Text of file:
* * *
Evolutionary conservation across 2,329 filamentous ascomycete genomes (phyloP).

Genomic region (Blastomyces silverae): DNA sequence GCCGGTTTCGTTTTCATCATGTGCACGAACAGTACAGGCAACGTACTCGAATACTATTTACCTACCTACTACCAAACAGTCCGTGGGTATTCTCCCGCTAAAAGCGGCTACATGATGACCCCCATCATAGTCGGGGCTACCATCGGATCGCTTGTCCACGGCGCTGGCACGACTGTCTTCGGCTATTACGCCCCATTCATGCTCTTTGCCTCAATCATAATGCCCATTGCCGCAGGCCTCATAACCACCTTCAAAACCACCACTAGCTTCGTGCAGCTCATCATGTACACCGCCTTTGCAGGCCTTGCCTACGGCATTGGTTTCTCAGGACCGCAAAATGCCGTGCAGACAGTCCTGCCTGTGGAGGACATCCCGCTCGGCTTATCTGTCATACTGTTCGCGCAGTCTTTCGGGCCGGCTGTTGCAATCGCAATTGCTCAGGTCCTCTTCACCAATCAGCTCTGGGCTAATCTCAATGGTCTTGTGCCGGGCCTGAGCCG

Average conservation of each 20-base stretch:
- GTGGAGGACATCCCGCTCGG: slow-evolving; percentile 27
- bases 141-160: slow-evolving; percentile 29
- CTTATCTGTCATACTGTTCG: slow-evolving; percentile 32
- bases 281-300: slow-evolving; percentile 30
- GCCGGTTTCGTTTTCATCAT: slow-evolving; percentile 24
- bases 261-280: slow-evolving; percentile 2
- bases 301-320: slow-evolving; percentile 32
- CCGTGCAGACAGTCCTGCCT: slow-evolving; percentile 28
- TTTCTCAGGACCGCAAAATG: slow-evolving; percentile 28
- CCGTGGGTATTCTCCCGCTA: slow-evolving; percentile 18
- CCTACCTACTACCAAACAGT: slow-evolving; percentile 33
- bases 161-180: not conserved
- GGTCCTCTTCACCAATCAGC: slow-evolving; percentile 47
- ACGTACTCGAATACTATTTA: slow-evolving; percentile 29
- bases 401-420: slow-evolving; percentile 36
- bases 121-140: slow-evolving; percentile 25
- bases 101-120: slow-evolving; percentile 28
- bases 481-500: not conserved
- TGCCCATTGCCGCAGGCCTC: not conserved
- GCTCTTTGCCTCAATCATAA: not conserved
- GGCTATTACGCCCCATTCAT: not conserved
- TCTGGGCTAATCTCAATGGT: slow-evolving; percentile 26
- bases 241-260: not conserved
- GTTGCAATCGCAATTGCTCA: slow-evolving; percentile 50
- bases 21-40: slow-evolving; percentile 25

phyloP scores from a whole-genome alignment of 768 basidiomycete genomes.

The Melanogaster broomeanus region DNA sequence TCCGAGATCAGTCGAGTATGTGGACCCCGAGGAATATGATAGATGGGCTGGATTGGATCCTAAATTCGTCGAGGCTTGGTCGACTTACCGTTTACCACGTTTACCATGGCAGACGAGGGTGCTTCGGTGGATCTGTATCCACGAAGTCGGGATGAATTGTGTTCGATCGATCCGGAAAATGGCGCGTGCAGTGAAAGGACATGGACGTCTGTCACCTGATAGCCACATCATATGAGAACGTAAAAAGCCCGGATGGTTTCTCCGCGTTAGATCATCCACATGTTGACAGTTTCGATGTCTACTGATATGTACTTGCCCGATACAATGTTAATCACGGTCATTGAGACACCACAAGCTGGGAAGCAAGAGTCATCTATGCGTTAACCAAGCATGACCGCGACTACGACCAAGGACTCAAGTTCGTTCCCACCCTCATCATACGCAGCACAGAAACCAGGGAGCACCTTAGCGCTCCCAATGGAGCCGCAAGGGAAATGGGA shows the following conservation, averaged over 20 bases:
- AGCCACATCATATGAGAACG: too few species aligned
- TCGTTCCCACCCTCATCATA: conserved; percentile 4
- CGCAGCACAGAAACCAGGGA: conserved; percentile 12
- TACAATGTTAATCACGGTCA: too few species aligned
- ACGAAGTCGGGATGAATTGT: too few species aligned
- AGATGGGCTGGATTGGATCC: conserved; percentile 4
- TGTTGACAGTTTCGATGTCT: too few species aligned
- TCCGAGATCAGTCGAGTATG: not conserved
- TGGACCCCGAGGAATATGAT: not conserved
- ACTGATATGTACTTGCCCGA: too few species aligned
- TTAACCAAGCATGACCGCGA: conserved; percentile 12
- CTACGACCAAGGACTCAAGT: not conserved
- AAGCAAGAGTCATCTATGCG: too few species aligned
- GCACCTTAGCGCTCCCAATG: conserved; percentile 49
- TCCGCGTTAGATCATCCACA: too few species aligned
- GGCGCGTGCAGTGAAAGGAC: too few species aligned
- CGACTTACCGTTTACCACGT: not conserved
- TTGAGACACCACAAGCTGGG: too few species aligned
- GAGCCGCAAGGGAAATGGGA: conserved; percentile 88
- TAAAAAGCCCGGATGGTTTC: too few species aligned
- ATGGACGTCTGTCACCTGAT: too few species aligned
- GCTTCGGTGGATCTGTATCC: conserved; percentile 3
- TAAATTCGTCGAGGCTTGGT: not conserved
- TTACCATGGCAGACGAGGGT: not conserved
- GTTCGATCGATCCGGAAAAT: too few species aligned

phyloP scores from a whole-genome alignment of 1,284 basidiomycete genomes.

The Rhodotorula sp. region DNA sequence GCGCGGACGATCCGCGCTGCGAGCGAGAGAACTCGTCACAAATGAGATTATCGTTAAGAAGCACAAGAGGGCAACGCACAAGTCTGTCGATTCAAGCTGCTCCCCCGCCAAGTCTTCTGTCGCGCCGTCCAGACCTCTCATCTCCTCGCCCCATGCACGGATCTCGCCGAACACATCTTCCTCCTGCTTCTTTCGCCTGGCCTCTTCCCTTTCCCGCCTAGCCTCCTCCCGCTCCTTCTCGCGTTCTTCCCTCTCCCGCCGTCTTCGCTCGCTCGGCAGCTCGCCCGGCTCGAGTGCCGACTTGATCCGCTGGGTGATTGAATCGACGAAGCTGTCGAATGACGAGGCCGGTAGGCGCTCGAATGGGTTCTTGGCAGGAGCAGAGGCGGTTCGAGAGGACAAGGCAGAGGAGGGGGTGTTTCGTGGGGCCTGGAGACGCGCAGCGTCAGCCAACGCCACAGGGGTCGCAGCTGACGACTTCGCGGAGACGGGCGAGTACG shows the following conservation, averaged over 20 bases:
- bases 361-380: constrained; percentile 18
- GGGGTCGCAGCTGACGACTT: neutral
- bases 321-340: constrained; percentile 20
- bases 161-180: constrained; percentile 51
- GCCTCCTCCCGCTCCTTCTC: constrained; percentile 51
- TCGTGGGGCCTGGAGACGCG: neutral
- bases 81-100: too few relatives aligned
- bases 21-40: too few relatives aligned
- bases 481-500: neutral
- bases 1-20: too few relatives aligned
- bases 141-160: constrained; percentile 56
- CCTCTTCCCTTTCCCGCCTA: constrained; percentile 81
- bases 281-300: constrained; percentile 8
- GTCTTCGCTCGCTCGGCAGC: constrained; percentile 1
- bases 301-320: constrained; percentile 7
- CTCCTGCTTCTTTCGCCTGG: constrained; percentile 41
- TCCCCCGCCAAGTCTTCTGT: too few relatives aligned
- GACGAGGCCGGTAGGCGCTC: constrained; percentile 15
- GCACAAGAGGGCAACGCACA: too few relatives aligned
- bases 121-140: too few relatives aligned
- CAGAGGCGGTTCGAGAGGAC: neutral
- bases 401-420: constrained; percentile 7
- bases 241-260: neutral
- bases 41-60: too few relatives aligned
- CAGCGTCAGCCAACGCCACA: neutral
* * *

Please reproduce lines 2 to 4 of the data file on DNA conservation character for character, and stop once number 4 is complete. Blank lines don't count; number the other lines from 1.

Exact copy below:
Genomic region (Blastomyces silverae): DNA sequence GCCGGTTTCGTTTTCATCATGTGCACGAACAGTACAGGCAACGTACTCGAATACTATTTACCTACCTACTACCAAACAGTCCGTGGGTATTCTCCCGCTAAAAGCGGCTACATGATGACCCCCATCATAGTCGGGGCTACCATCGGATCGCTTGTCCACGGCGCTGGCACGACTGTCTTCGGCTATTACGCCCCATTCATGCTCTTTGCCTCAATCATAATGCCCATTGCCGCAGGCCTCATAACCACCTTCAAAACCACCACTAGCTTCGTGCAGCTCATCATGTACACCGCCTTTGCAGGCCTTGCCTACGGCATTGGTTTCTCAGGACCGCAAAATGCCGTGCAGACAGTCCTGCCTGTGGAGGACATCCCGCTCGGCTTATCTGTCATACTGTTCGCGCAGTCTTTCGGGCCGGCTGTTGCAATCGCAATTGCTCAGGTCCTCTTCACCAATCAGCTCTGGGCTAATCTCAATGGTCTTGTGCCGGGCCTGAGCCG

Average conservation of each 20-base stretch:
- GTGGAGGACATCCCGCTCGG: slow-evolving; percentile 27